The background on corporate taxes
Liberty Tax Service tax preparer Ronn Seely works on tax returns on April 14, 2011 in San Francisco, Calif. How are corporate taxes different from personal income taxes?
Adriene Hill: The Obama administration will outline a broad overhaul of the nation's corporate tax code today. It includes cutting the tax rate businesses pay and closing corporate loopholes, which is going to mean a whole lot of talk about corporate tax policy.
So we thought we'd start with a "Corporate Tax 101." Charlie Wheelan is a public policy professor at the University of Chicago. Good morning.
Charlie Wheelan: Good morning.
Hill: So what are corporate taxes? Who pays them?
Wheelan: So if you are incorporated as a business -- which is a legal distinction -- you will calculate the profits that are made by corporation -- which is some form of business -- and you will pay some percentage in tax to the federal government. Many small businesses will actually have their income passed through as personal income tax. But for the most part, we're talking about large corporations.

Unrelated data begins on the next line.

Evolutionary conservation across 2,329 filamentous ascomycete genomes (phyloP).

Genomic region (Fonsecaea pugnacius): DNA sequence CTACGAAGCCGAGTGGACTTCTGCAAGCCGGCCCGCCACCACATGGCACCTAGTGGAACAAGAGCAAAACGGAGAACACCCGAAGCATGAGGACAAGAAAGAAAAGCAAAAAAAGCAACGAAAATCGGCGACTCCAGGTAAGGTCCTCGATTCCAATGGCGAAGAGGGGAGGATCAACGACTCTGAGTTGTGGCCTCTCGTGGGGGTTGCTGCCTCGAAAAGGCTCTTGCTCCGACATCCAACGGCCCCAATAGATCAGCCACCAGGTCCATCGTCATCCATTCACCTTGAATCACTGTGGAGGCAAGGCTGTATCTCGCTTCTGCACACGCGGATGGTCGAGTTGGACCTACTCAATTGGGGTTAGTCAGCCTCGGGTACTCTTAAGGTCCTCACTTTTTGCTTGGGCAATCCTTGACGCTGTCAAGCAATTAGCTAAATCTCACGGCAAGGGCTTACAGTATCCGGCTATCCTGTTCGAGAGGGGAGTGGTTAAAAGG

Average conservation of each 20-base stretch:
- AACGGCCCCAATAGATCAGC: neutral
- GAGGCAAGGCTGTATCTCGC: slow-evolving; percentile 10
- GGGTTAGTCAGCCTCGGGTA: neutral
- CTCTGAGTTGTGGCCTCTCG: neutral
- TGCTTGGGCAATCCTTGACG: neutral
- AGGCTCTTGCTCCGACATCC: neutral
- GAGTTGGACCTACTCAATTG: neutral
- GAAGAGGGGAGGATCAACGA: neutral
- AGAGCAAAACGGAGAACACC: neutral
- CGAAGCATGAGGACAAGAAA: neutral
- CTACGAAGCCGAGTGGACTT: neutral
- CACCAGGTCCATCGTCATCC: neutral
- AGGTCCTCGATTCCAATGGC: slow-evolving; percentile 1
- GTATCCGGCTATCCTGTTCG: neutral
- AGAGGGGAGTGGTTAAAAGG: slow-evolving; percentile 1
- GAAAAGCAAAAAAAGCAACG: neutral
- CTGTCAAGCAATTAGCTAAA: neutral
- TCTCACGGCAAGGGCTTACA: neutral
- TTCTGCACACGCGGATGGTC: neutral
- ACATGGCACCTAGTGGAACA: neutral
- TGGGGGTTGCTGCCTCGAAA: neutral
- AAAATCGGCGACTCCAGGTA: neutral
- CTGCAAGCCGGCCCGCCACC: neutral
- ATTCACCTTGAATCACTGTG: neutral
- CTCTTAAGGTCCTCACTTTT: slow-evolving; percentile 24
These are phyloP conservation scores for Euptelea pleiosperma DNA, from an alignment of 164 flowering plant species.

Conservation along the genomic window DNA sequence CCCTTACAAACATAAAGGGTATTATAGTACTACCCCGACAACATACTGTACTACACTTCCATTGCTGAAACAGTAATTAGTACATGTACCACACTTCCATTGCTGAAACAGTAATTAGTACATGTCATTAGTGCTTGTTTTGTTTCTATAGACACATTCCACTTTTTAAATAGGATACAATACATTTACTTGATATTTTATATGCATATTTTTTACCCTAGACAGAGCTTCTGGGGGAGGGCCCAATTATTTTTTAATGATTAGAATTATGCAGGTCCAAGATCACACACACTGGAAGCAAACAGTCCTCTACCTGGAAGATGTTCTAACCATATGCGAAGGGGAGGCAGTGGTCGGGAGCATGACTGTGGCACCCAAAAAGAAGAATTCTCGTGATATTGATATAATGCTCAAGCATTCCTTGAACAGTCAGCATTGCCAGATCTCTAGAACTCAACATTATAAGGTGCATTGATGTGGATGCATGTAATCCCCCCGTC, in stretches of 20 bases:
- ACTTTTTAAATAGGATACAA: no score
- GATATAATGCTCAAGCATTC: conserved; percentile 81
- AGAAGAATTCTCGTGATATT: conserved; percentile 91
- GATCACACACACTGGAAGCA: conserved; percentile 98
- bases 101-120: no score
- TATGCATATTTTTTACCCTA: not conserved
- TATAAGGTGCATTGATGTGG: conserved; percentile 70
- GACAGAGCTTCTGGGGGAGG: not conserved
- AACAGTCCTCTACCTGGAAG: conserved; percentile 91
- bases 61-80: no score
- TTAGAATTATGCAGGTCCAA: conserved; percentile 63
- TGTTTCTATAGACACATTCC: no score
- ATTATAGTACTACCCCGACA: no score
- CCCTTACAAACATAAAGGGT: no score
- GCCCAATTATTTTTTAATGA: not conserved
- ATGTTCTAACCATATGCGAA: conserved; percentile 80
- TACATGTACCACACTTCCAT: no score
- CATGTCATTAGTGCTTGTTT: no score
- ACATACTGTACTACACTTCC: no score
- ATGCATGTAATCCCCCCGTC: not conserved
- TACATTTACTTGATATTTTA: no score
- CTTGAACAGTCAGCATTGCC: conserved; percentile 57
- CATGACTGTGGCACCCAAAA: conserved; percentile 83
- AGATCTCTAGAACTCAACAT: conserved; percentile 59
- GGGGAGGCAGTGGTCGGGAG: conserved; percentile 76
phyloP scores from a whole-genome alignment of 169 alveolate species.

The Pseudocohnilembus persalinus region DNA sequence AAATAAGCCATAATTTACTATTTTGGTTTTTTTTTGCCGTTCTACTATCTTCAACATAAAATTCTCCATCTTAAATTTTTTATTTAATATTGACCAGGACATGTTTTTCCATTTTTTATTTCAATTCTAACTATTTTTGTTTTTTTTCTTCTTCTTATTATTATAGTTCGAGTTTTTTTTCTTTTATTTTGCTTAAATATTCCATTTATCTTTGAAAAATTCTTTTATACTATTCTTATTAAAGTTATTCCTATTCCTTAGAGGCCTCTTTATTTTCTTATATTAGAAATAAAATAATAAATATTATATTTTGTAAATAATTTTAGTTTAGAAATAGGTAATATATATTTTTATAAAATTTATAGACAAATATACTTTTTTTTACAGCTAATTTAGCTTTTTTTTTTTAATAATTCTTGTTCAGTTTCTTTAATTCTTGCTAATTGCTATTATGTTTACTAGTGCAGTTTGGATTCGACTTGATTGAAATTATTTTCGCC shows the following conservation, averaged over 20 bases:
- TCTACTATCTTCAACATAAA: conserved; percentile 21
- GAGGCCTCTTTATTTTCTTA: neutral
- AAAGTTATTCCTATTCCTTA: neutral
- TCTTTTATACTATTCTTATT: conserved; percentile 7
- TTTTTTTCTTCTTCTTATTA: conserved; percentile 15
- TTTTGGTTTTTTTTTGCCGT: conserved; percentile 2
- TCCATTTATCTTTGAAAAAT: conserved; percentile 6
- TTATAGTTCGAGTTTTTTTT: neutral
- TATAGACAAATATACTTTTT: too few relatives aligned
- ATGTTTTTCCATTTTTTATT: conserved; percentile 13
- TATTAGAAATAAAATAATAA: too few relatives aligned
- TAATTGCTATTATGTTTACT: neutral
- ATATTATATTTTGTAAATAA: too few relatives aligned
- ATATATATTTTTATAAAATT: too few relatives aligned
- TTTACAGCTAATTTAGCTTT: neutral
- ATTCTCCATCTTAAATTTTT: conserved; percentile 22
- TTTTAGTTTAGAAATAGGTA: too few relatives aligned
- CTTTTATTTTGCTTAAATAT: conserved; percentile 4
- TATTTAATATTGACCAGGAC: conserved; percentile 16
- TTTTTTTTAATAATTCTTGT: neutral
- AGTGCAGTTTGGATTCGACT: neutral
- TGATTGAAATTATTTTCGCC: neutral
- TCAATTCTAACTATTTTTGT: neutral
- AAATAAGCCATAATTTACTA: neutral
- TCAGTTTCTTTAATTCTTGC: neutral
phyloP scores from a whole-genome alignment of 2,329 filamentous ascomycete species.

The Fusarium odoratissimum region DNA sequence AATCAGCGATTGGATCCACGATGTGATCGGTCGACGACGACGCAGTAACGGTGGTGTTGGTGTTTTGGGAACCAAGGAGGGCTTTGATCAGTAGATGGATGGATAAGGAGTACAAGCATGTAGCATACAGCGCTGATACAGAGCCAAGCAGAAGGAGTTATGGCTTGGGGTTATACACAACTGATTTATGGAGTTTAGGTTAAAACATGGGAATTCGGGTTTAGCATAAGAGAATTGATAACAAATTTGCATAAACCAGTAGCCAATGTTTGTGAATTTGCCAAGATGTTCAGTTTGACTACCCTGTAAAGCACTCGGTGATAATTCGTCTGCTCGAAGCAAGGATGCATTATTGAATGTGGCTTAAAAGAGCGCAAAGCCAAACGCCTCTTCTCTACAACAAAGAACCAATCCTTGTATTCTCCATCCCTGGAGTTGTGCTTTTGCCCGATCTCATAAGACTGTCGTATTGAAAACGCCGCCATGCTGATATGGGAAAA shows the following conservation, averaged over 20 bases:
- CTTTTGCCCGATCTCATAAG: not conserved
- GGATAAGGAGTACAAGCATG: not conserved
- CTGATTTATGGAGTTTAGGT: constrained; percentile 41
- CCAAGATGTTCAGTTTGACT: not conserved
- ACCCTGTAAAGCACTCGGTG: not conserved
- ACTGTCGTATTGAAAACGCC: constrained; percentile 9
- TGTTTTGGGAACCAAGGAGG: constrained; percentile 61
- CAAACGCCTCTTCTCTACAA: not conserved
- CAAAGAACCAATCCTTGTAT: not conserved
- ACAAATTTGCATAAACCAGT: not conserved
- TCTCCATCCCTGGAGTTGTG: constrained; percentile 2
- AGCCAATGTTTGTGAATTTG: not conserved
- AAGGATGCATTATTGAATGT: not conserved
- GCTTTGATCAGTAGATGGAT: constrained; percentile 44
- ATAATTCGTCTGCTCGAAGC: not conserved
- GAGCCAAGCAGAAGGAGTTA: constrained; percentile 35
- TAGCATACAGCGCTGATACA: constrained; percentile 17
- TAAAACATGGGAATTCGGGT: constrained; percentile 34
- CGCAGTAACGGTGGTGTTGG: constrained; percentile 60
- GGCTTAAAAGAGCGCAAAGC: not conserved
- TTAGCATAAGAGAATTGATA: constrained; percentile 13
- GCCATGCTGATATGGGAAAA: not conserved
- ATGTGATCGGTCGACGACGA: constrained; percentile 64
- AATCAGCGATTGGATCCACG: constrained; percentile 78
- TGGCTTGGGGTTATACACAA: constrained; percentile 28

Hill: How do corporate taxes work today?
Wheelan: They don't work terribly well. We have a relatively high tax rate in the United States, relative to what it might be if we were to close a lot of exemptions. In that respect, it's very similar to the personal income tax, where you get an exemption for interest you pay on your home; you get an exemption for some high medical expenses. You get exemptions here and there so that by the time we take away all the revenue that is lost from those exemptions, we have to take more of what is not exempted.
Hill: So it sounds complicated -- is there consensus that it should be changed?
Wheelan: There is a strong and powerful consensus among people who look at tax policy in general that lower rates with a broader base -- so fewer loopholes -- is always preferable to a tax that levies a high rate against some income and virtually none against all these little loopholes that you might be able to find.
Hill: What's the difference between loopholes and exemptions -- are they exactly the same?
Wheelan: One is a more polite version, and the other is a less polite version
Hill: Charlie Wheelan, thanks.
Wheelan: Thank you.